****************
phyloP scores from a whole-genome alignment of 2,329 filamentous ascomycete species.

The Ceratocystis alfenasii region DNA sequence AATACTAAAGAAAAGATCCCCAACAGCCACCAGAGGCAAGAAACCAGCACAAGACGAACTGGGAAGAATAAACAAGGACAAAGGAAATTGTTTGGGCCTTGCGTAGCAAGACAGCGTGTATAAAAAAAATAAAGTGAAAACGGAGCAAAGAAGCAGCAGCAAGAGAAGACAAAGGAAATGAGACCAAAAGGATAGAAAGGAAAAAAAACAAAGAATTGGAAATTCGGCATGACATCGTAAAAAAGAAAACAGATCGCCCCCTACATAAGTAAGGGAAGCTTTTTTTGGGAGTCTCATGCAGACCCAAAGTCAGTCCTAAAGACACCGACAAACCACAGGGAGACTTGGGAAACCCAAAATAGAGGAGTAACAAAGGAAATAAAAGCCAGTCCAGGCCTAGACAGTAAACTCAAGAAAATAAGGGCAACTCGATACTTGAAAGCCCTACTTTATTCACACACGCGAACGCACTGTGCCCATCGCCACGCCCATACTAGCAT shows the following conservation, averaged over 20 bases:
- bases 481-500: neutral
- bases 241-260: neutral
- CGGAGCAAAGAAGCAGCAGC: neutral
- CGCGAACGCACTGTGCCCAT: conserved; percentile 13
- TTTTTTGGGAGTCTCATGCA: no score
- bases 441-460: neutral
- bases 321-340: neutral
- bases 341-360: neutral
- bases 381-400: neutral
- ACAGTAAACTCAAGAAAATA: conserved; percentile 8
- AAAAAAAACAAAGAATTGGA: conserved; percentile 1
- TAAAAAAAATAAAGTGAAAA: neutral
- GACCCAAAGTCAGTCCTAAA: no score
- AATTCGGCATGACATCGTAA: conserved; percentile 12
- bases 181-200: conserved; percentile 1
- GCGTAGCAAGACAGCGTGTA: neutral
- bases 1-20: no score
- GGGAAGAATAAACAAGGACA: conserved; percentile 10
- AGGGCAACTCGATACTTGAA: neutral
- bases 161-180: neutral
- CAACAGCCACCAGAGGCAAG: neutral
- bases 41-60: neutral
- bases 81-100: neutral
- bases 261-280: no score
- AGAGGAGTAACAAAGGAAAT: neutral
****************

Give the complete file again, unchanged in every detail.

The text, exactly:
phyloP scores from a whole-genome alignment of 2,329 filamentous ascomycete species.

The Ceratocystis alfenasii region DNA sequence AATACTAAAGAAAAGATCCCCAACAGCCACCAGAGGCAAGAAACCAGCACAAGACGAACTGGGAAGAATAAACAAGGACAAAGGAAATTGTTTGGGCCTTGCGTAGCAAGACAGCGTGTATAAAAAAAATAAAGTGAAAACGGAGCAAAGAAGCAGCAGCAAGAGAAGACAAAGGAAATGAGACCAAAAGGATAGAAAGGAAAAAAAACAAAGAATTGGAAATTCGGCATGACATCGTAAAAAAGAAAACAGATCGCCCCCTACATAAGTAAGGGAAGCTTTTTTTGGGAGTCTCATGCAGACCCAAAGTCAGTCCTAAAGACACCGACAAACCACAGGGAGACTTGGGAAACCCAAAATAGAGGAGTAACAAAGGAAATAAAAGCCAGTCCAGGCCTAGACAGTAAACTCAAGAAAATAAGGGCAACTCGATACTTGAAAGCCCTACTTTATTCACACACGCGAACGCACTGTGCCCATCGCCACGCCCATACTAGCAT shows the following conservation, averaged over 20 bases:
- bases 481-500: neutral
- bases 241-260: neutral
- CGGAGCAAAGAAGCAGCAGC: neutral
- CGCGAACGCACTGTGCCCAT: conserved; percentile 13
- TTTTTTGGGAGTCTCATGCA: no score
- bases 441-460: neutral
- bases 321-340: neutral
- bases 341-360: neutral
- bases 381-400: neutral
- ACAGTAAACTCAAGAAAATA: conserved; percentile 8
- AAAAAAAACAAAGAATTGGA: conserved; percentile 1
- TAAAAAAAATAAAGTGAAAA: neutral
- GACCCAAAGTCAGTCCTAAA: no score
- AATTCGGCATGACATCGTAA: conserved; percentile 12
- bases 181-200: conserved; percentile 1
- GCGTAGCAAGACAGCGTGTA: neutral
- bases 1-20: no score
- GGGAAGAATAAACAAGGACA: conserved; percentile 10
- AGGGCAACTCGATACTTGAA: neutral
- bases 161-180: neutral
- CAACAGCCACCAGAGGCAAG: neutral
- bases 41-60: neutral
- bases 81-100: neutral
- bases 261-280: no score
- AGAGGAGTAACAAAGGAAAT: neutral